sonak wrote: View Post
JirinPanthosa wrote: View Post

Comfortable slavery is not any less slavery.

of course it is

if your definition of slavery is simply " being under the power of another," then most of us already are anyway. What do you think happens if you don't obey a law that you think is silly or unjust, or don't want to pay a certain tax?

the only issue is whether that power is mostly tolerant, just, and benevolent or not
So, if somebody kidnapped you and locked you in a room for ten years, you wouldn't mind so long as it had enough pillows and they gave you pizza and beer?

The only time a government is justified in exercising power over you is to prevent you from harming somebody else's right to life, liberty and property. It's established in the early seasons that you can't even make a significant trade deal in the GQ without getting approval from the Dominion. You certainly can't criticize the government, or interact with anyone the government doesn't like. On Cardassia, citizens had to carry papers around with them at all times.

You kill a man in the US, it takes an expensive trial just to punish you, and you might even get out in 20 years. You kill a man on a Dominion planet they execute 50 of your friends. You can't even make a comparison.

Maybe those blue guys from Alliances would prefer comfortable imprisonment, but Romulans surely would not.

by your definition, just about any government other than an extreme, right-wing libertarian one would be an oppressive tyranny. Most democratic, "free" governments regulate economic activity, many (social democracies, especially) to a large extent, and many governments(conservative ones, especially) regulate social behavior and lifestyle choices.


So again, the question isn't "is there control?' it's about the amount and the intentions behind it. Otherwise, we're all prisoners to some extent.
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Old June 30 2013, 05:46 AM   #70
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Re: Star Trek morality test - best and worst episodes

I great the impression the Dominion is a very "carrot and stick" form of government. The Vorta are designed to be pleasant and avuncular even if they're plotting genocide. The Jem'hadar are extreme professionals at all times.

Under the Dominion, unless they murdered all humans everywhere, everything would be relatively okay as long as you were alright with having no say in anything you did for the rest of your lives or children's lives.
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Old June 30 2013, 05:12 PM   #71
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Re: Star Trek morality test - best and worst episodes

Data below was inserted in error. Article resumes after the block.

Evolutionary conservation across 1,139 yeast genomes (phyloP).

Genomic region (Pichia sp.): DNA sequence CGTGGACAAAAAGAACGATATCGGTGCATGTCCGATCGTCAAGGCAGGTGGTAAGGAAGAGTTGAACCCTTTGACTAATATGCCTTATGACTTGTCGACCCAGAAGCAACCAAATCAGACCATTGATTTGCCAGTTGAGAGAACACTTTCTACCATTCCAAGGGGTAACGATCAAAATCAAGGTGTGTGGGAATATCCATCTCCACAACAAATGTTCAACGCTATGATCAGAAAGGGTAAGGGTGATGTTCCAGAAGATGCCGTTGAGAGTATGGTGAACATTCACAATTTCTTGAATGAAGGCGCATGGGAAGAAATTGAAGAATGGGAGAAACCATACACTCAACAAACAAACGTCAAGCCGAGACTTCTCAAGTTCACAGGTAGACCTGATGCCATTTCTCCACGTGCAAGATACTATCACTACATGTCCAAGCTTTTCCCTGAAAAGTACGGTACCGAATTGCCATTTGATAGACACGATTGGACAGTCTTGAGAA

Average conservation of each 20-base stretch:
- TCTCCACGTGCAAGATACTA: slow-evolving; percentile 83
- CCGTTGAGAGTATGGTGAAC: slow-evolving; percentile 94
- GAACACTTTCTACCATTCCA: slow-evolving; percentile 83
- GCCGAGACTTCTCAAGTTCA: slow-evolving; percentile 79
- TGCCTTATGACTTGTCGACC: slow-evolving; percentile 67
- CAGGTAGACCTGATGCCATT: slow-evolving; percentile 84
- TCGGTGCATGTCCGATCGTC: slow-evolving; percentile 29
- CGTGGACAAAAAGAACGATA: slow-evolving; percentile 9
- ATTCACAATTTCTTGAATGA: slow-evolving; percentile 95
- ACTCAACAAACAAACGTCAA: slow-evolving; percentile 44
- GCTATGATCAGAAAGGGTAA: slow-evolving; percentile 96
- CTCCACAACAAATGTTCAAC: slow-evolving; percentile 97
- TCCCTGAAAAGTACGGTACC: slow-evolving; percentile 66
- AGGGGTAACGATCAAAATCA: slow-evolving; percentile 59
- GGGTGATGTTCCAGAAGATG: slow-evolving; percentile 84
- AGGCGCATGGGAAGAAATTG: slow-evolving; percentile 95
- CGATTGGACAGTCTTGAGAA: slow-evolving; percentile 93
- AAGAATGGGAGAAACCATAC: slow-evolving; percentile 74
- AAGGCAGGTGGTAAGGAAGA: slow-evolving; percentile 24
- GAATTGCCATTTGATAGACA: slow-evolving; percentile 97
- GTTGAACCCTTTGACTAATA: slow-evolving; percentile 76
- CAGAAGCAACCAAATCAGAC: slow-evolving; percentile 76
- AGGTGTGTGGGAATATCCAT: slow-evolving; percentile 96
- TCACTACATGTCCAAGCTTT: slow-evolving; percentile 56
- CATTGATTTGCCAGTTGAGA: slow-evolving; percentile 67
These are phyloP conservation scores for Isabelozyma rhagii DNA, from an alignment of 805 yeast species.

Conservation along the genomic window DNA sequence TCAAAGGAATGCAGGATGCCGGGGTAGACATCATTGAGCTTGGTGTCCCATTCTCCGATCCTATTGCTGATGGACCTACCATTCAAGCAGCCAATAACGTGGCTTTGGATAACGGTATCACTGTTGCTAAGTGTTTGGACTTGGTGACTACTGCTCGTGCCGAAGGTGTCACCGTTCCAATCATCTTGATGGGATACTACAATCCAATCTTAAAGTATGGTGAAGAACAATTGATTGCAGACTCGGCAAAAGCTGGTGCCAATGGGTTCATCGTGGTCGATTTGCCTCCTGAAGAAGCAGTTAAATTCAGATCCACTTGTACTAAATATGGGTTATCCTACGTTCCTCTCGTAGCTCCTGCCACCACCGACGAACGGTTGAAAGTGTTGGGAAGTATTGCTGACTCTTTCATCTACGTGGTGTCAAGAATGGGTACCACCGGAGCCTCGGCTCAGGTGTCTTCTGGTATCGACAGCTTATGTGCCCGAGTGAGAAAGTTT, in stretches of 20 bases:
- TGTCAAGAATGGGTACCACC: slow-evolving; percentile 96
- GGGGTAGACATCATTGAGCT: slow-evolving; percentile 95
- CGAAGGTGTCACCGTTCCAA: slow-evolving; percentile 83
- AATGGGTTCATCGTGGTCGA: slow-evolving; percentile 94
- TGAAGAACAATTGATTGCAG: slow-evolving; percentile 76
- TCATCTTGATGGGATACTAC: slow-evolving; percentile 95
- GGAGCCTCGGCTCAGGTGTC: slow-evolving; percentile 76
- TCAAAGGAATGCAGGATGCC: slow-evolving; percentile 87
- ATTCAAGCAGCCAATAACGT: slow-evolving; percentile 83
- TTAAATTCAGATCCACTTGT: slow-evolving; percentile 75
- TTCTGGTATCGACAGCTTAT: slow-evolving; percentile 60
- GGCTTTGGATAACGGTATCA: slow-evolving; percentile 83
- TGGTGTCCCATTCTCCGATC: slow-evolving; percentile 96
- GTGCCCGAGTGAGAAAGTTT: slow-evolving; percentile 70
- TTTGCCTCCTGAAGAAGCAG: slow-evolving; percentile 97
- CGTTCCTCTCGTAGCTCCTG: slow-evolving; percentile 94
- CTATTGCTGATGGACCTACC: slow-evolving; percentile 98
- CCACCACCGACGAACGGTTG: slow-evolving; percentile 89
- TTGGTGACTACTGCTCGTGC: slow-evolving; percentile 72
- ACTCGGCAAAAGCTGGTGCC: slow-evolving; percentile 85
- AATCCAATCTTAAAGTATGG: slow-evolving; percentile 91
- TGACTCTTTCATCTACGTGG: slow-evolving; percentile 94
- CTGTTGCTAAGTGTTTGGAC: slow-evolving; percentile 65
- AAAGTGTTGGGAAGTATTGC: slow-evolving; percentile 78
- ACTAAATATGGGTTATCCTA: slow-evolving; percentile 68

Spectre Of The Gun

From the first time I saw this episode before I understood the nuances of morality etc, I knew that it was established that the UFP did not barge its way in and force contact with cultures who did not desire contact. Unless...

And the part that really pisses me off is that frankly there has to my recollection never been a compelling reason given why Starfleet Command ordered Kirk to force contact with the Melkotians. Neither in the episode itself nor later on in expanded universe materials.

It was a bullshit action for no reason at all.
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Old June 30 2013, 07:12 PM   #72
Dale Sams
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Re: Star Trek morality test - best and worst episodes

Didn't they force contact in The Corbomite Maneuver and A Taste of Armageddon?
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Old June 30 2013, 08:29 PM   #73
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Re: Star Trek morality test - best and worst episodes

Stoek wrote: View Post
Spectre Of The Gun

From the first time I saw this episode before I understood the nuances of morality etc, I knew that it was established that the UFP did not barge its way in and force contact with cultures who did not desire contact. Unless...

And the part that really pisses me off is that frankly there has to my recollection never been a compelling reason given why Starfleet Command ordered Kirk to force contact with the Melkotians. Neither in the episode itself nor later on in expanded universe materials.

It was a bullshit action for no reason at all.
Dale Sams wrote: View Post
Didn't they force contact in The Corbomite Maneuver and A Taste of Armageddon?
There are a host of episodes of TOS where the Federation and Starfleet appear to be forcing Kirk to go somewhere and break the prime directive. There are also some episodes where Kirk himself decides to break the prime directive for no apparent reason or a bad reason.

Upon further viewings, you can start to see Kirk & the Federation as the bad guy.
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Old June 30 2013, 08:39 PM   #74
Dale Sams
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Re: Star Trek morality test - best and worst episodes

Kevman7987 wrote: View Post
Stoek wrote: View Post
Spectre Of The Gun

From the first time I saw this episode before I understood the nuances of morality etc, I knew that it was established that the UFP did not barge its way in and force contact with cultures who did not desire contact. Unless...

And the part that really pisses me off is that frankly there has to my recollection never been a compelling reason given why Starfleet Command ordered Kirk to force contact with the Melkotians. Neither in the episode itself nor later on in expanded universe materials.

It was a bullshit action for no reason at all.
Dale Sams wrote: View Post
Didn't they force contact in The Corbomite Maneuver and A Taste of Armageddon?
There are a host of episodes of TOS where the Federation and Starfleet appear to be forcing Kirk to go somewhere and break the prime directive. There are also some episodes where Kirk himself decides to break the prime directive for no apparent reason or a bad reason.

Upon further viewings, you can start to see Kirk & the Federation as the bad guy.
I know we debate and debate and debate Kirk and the PD, and I can see the arguments saying how Kirk is all right in the case of The Apple (I think they're wrong but...) but here? How..HOW can you not say that Kirk, upon his own authority, destroying those computers and changing the entire political relationship of those two planets is not a violation?

The PD does apply to post-warp societies. It's not just about contamination, it's also about interfering in the politics of other worlds.
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Old June 30 2013, 11:06 PM   #75
Sran
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Re: Star Trek morality test - best and worst episodes

Dale Sams wrote: View Post
The PD does apply to post-warp societies. It's not just about contamination, it's also about interfering in the politics of other worlds.
Prescisely. It's the reason why the Federation wasn't allowed to support Gowron's petition to lead the High Council in 2367. Starfleet considered the matter "an internal affair of the Klingon Empire," so Picard wasn't allowed to intervene once his duties as Arbiter of Succession were finished.

He was allowed to stop the Romulans from shipping supplies to the Duras sisters because they were interfering in Klingon politics, but that was as far as Starfleet allowed him to go.